London Day Trip: Stonehenge and Salisbury

Stonehenge

With so much to see, do, discover, learn, eat and drink in London, there are times when I almost forget that there is a whole wide, green, new (to me) country out there to discover! In the five months we’ve lived here, we’ve only left London without leaving the country once. This needed to change.

Luckily, my lovely friend Molly (of Navigating Newlyweds, check out her travels!) recommended the perfect day trip from London, where we could learn more about the history of England and see more of this beautiful country. She sent an itinerary by email on Thursday and come early Sunday morning, we were hopping a bus to make the train out to Salisbury for a day of exploring.

The train out to Salisbury from Clapham Junction takes a little under an hour and a half. Once you arrive, The Stonehenge Tour bus picks you up right from the station.

The Stonehenge Tour is fantastic. Not only do you get direct transportation to Stonehenge, Old Sarum and stops within Salisbury, but you also can purchase a ticket that includes admission to each site and they provide guided narration while you’re on the bus. It’s a great way to get the most out of your day trip from London.

Stonehenge

The first stop on the tour is Stonehenge. We got pumped up for our trip by watching this retro documentary, which was super interesting. Any new research, discoveries or theories about this ancient site are endlessly fascinating to me. Back when I visited when I studied abroad, I was so excited to see Stonehenge and it was really remarkable to see it for myself.

Stonehenge

I remembered it being very windy the last time I went. I was optimistic that it would be warmer this time, based on the weather report, but I was wrong. We were freezing and the wind was whipping. Dress warm!

Aubrey Hole

Aubrey Hole

It was really neat to be at the site having just watched that documentary, since we knew to look out for certain stones and features that they discussed. You can’t get up close to the stones, but the route takes you around the site and offers different vistas and vantage points. You can appreciate how huge the stones are and you do get up close and personal with the heel stone, which is a very important part of the Stonehenge puzzle.

Stonehenge

They provide audio guides, but I accidentally dropped mine and it changed the settings. Because of that, the cold, and all we had just learned about Stonehenge in the documentary, we skipped the narration. If I were you, I would wear a hat for warmth and follow along with the guide!

Stonehenge

The tour recommends two hours for Stonehenge. On Sundays, however, the Cathedral closes to the public at 4pm. Wanting to make sure we had enough time to see all of the sites, we rushed to get the first (warm) bus back. Had we dressed warmer, I would have loved to explore the burial mounds around Stonehenge. You are able to explore in the fields near it and it looks so cool!

Stonehenge Heel Stone

We ran for the bus and just made it. Be warned than an hour for Stonehenge is really cutting it close! Because we caught the earlier bus, we decided we to get off at the Old Sarum stop and check it out.

Old Sarum Moat

Once there, you immediately understand why that particular spot had been a fort since the Iron Age.

Old Sarum

We almost skipped visiting it, and I am so glad we didn’t. It doesn’t take much time to explore the site, and it is amazing to see what remains of the old castle. There is enough left there to let your imagination run wild. The old moat, the remains of the tower, and the beautiful views over modern Salisbury… you find yourself wishing there was still a castle, and wondering what it might look like today.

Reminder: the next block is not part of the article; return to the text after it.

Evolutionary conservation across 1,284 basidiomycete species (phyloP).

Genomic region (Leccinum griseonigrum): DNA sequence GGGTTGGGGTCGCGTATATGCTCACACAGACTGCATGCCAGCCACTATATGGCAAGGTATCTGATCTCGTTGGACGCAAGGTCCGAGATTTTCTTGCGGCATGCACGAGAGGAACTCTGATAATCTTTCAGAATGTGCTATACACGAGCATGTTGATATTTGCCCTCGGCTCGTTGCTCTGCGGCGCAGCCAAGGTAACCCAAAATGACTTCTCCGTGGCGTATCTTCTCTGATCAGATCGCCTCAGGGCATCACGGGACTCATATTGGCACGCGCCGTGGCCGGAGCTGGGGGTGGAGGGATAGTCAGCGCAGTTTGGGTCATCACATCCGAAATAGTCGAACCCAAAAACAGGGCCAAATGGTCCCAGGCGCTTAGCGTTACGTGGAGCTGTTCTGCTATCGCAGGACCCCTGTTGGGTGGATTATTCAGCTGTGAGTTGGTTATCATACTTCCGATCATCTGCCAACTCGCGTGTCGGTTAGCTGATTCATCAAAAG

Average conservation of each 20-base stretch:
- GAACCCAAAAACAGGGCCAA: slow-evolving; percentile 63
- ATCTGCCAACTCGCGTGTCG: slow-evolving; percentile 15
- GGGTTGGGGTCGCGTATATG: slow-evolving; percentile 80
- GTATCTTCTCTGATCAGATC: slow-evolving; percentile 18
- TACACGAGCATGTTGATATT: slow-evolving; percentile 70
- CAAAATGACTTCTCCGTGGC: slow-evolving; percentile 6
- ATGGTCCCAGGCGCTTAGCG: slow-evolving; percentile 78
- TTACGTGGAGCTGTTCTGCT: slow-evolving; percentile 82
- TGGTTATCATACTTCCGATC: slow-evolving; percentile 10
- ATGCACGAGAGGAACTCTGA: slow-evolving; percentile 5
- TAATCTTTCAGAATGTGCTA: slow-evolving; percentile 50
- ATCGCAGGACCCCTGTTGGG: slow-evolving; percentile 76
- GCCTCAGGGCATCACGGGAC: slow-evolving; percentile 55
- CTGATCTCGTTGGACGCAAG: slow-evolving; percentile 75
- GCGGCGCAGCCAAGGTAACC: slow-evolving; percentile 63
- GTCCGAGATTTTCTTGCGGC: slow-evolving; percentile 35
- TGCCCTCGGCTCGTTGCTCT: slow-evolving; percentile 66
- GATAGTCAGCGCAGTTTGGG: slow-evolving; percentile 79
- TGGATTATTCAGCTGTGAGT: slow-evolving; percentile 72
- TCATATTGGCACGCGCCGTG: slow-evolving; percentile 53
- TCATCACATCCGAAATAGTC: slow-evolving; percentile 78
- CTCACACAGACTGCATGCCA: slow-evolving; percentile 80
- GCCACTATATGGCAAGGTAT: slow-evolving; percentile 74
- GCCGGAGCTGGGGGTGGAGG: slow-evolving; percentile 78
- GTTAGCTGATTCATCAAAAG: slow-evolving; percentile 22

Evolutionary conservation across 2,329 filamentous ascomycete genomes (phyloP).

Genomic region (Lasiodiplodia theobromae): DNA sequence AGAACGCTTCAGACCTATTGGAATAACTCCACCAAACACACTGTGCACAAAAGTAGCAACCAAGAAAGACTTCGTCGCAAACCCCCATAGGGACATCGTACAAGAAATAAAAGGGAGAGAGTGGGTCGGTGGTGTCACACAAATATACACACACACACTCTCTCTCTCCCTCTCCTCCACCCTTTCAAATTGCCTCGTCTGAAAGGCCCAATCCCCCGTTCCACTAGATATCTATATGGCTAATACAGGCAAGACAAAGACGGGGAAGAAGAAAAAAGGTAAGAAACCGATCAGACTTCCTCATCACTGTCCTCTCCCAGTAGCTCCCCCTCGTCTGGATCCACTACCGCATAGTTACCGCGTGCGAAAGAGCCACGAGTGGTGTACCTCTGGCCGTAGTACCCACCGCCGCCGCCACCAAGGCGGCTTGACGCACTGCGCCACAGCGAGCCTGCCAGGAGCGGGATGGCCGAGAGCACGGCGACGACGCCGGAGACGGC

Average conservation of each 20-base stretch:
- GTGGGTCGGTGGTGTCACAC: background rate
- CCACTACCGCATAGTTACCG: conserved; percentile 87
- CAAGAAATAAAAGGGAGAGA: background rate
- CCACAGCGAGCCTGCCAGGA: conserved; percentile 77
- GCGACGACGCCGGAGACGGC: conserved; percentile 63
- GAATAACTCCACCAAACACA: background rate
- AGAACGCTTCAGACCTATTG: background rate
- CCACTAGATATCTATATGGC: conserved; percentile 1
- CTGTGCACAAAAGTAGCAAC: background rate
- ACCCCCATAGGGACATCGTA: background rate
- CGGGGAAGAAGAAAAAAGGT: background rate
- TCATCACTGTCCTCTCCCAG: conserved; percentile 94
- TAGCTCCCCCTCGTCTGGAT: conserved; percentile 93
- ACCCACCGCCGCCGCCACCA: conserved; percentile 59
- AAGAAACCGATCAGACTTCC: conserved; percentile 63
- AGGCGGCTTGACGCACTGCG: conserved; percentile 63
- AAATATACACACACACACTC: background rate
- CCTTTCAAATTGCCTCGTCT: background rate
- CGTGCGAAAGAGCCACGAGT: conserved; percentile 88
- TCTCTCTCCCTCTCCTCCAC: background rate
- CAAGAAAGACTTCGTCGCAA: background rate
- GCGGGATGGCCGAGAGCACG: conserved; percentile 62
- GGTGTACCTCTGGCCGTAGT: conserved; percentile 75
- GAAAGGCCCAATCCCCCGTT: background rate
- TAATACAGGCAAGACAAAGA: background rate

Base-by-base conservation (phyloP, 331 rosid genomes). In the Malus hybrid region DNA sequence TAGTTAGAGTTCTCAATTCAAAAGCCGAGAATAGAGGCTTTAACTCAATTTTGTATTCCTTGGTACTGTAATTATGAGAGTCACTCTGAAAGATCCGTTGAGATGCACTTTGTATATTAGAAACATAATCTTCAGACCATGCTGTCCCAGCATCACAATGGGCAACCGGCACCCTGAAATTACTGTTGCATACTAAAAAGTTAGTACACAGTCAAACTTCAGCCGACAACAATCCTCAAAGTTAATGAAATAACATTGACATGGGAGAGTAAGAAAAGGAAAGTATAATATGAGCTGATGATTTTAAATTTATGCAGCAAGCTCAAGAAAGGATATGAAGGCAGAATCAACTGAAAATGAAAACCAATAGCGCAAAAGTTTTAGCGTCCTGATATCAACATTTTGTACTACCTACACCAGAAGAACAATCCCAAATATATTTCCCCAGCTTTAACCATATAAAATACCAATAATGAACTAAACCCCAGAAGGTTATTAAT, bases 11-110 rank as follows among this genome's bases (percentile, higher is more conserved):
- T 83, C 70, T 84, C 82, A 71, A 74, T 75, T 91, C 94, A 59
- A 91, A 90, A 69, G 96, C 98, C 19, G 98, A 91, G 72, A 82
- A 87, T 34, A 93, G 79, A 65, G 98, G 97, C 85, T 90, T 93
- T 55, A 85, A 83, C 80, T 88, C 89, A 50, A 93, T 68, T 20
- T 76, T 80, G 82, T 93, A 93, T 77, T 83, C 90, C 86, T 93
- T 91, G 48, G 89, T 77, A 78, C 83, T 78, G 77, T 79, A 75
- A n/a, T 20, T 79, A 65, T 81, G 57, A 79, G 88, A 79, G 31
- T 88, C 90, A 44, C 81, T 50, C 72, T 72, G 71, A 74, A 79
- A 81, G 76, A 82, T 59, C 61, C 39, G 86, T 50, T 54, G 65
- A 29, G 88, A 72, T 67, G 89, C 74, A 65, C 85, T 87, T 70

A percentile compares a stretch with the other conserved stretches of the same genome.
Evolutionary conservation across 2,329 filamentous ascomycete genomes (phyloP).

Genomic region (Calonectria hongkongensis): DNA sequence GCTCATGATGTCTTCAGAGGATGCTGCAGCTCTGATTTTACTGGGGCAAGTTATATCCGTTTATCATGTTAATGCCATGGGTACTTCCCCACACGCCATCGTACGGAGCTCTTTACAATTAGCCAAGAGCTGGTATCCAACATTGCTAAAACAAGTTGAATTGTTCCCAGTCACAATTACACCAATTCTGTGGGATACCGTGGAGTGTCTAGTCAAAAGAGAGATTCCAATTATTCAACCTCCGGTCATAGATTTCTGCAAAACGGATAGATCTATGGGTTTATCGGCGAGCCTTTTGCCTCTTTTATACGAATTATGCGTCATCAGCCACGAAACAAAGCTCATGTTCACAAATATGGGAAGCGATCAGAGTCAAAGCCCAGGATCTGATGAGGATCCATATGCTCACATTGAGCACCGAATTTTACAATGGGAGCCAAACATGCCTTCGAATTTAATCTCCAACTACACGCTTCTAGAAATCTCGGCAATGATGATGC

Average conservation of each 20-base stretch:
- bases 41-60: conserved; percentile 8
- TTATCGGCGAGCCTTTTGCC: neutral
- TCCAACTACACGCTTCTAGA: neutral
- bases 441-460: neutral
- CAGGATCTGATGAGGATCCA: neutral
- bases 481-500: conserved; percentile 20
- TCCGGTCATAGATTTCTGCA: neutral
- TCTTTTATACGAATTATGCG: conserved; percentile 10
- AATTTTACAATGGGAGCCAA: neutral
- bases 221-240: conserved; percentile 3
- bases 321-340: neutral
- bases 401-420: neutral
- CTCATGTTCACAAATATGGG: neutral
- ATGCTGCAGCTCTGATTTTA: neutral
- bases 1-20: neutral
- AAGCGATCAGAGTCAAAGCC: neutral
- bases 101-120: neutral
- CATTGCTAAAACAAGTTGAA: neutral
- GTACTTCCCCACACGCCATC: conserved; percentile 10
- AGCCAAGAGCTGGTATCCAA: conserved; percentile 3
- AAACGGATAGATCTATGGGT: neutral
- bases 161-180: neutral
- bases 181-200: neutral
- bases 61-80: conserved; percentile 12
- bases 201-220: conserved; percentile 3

Old Sarum

Old Sarum

Old Bathroom at Old Sarum

View of Salisbury from Old Sarum

It was a truly unique place and I enjoyed the way it was set up – you could wander around and read the sign posts if you wanted, enjoying beautiful views as you went. The people working there were so nice and helpful, too!

Old Sarum

Old Sarum

I love taking pictures of old ruins, so I hope you enjoy!

Sheep in Salisbury

After our wanderings (which took us by some sheep!), we caught the bus back to Salisbury with plenty of time to explore the beautiful Salisbury Cathedral. We grabbed a quick snack and headed toward the cathedral, which has the tallest spire in the UK.

Salisbury Cathedral

It is magnificent. As you approach, you can’t help but be awed by the beauty of the stone and detail and its vast size.

 

Salisbury Cathedral

There are many important and large churches to see in England and Europe, and I love seeing how different each one is. Of the ones we’ve toured so far, Salisbury Cathedral seems like it has an active local church community which stands in contrast to the other more touristy churches we have seen.

Flags in Salisbury Cathedral

 

Salisbury Cathedral

Salisbury Cathedral
Action shot! Haha

Salisbury Cathedral

The cathedral is stunning, but I think the highlight of visiting Salisbury Cathedral is the Magna Carta. Seeing such a well-preserved copy of the Magna Carta was way cooler than I expected. You unfortunately can’t take pictures of it, but I would highly recommend going to see it. It is the best preserved of the original copies left in the world.

Salisbury Cathedral

Salisbury Cathedral

Salisbury Cathedral

Salisbury Cathedral

After we toured the beautiful cathedral, we were doing so great on time that we decided to go for a walk around Salisbury along the river before getting our Sunday supper.

Salisbury

Salisbury

Salisbury

Our last stop on our day trip tour was a spot Molly recommended for a Sunday Roast – the Haunch of Venison! It was fantastic, the staff were so nice and the ambiance couldn’t be beat. It was an old, rustic pub and the perfect place to get some grub before the long ride home.

Haunch of Venison